h. Best social media account – Institutional (For a social media account run by multiple journalists that best demonstrates an understanding of audience, an appreciation for the strengths and weaknesses of the platform, while showing a commitment to innovation and an adherence to SPJ’s Code of Ethics)

i. Best news video (Single video, or series of videos on the same subject, produced to appear online-only)

j. Best newsroom blog (submit URL for blog, judged on overall excellence in news coverage, affiliated with a newspaper, magazine, TV or radio station)

k. Best independent news blog (submit URL for blog, judged on overall excellence in news coverage, not affiliated with a newspaper, magazine, TV or radio station)

l. Meeting/Planned Event Feature (One or more stories covering a single news event that was known in advance.)

6. PHOTOGRAPHY

a. Best News Photography (Best use of photography in news stories. Submit a collection of up to three (3) news photos.)

b. Best Feature Photography (Best use of photography in feature stories. Submit a collection of up to three (3) feature photos.)

c. Best Portrait Photography (Best use of portrait photography. Submit a collection of up to three (3) portrait photos.)

d. Best Sports Photography (Best use of photography in sports stories. Submit a collection of up to three (3) sports photos.)

7. SPECIAL AWARDS

a. Young Journalist of the Year (Award given to outstanding journalist in any medium with less than 10 years experience; submit three examples of work and letter of nomination)

b. Journalist of the Year (Award given to outstanding journalist in any medium with 10 or more years of experience; submit three examples of work and letter of nomination)

c. Story of the Year (Award for general excellence in any medium, covering a single story or news event submit up to three examples of work and letter of nomination)

d. Best Use of Public Records (Award for excellence in any medium covering a single story or news event where use of public records played a role in getting and telling the story; submit three examples of work and narrative letter explaining work and use of public records)

e. Best Beat Reporting (Award recognizing an enterprising reporter in any medium who follows a single subject or topic throughout the year. Entries should include three examples of reporting and a narrative letter explaining any other relevant facts a judge may use to determine the state’s top beat reporter.)

Entry Tiers

  • Newspaper [50,000+ circulation]
  • Newspaper [LESS than 50,000 circulation]
  • Magazine
  • Television [50+ newsroom employees]
  • Television [Fewer than 50 newsroom employees]
  • Radio
  • Online
  • Photography [All photo entries will be judged against each other regardless of publication size]

CLICK HERE to access the contest submission form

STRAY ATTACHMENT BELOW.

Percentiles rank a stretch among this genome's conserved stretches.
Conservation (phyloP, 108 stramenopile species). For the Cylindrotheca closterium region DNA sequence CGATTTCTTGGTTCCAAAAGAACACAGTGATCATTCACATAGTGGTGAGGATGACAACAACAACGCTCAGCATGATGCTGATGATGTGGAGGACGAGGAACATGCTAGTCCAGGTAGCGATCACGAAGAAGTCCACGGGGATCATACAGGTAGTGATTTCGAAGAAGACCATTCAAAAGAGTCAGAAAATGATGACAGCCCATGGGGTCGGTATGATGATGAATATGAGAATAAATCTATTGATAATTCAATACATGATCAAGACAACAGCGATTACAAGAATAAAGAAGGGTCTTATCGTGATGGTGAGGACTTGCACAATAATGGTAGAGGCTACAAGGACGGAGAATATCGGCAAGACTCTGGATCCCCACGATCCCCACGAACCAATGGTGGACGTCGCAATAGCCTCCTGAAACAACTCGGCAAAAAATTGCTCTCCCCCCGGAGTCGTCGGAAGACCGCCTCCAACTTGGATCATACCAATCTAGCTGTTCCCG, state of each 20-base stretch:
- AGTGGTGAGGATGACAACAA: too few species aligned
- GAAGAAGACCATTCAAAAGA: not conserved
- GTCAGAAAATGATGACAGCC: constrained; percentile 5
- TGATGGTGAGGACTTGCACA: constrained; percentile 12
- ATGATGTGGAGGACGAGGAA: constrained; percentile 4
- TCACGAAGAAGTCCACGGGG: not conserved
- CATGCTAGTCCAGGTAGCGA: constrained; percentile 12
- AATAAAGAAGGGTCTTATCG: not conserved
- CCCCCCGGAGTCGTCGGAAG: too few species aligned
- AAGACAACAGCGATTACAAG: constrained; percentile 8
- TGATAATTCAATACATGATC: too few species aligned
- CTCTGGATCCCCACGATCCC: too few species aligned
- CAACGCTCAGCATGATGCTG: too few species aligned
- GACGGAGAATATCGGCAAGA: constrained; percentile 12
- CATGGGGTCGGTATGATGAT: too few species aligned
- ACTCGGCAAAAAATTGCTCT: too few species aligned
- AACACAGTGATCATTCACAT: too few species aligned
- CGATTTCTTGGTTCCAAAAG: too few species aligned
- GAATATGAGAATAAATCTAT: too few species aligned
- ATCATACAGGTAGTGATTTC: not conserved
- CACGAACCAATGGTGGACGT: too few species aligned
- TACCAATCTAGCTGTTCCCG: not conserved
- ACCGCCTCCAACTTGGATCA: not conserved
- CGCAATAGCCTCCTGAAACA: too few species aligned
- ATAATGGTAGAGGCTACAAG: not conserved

Tell us your story: Dave Aeikens

The Minnesota pro chapter of the Society of Professional Journalists salutes former journalists who have moved on to new adventures.  In this ongoing series, we invite newsies to reflect on their time in the news business.  Our third entry is from Dave Aeikens, who worked in Minnesota newsrooms for more than two decades:

Dave Aeikens, a spokesman for the Minnesota Department of Transportation, worked as a journalist in Minnesota for more than 20 years.

Dave Aeikens, a former journalist at the St. Cloud Times and other media outlets, works for the Minnesota Department of Transportation.

What I miss the most: The uncertainty and surprises that can happen every day.  You just never knew what would happen from day to day, who you would meet and who might be on the other end of the phone.

I miss meeting new people and sharing their stories.  I once got a call from a woman who told me that her daughter had been killed by her boyfriend. She called us before the police.  I was stunned by how matter-of-fact she was. We covered the homicide.  That call led to an investigation into the practices of the agency that oversees people on supervised release.

A former college football player and his father once walked into the office saying that the player’s coach had played a practical joke on him, requiring him to drive to the airport to pick up an international football player.  That player did not exist. We used open records requests to detail the discipline brought against the coach.

Life as a journalist was always full of surprises.  That is what I miss about being a journalist.

Dave Aeikens worked at newspapers in Albert Lea, Willmar and St. Cloud and at KSTP-TV in Minneapolis-St. Paul.  He served on the National SPJ board from 1999-2009, including one year as the board’s president.  He has worked in communications and engagement at the Minnesota Department of Transportation since August.

Have a reflection to share?  Send it to the Minnesota SPJ at minnesota.spj@gmail.com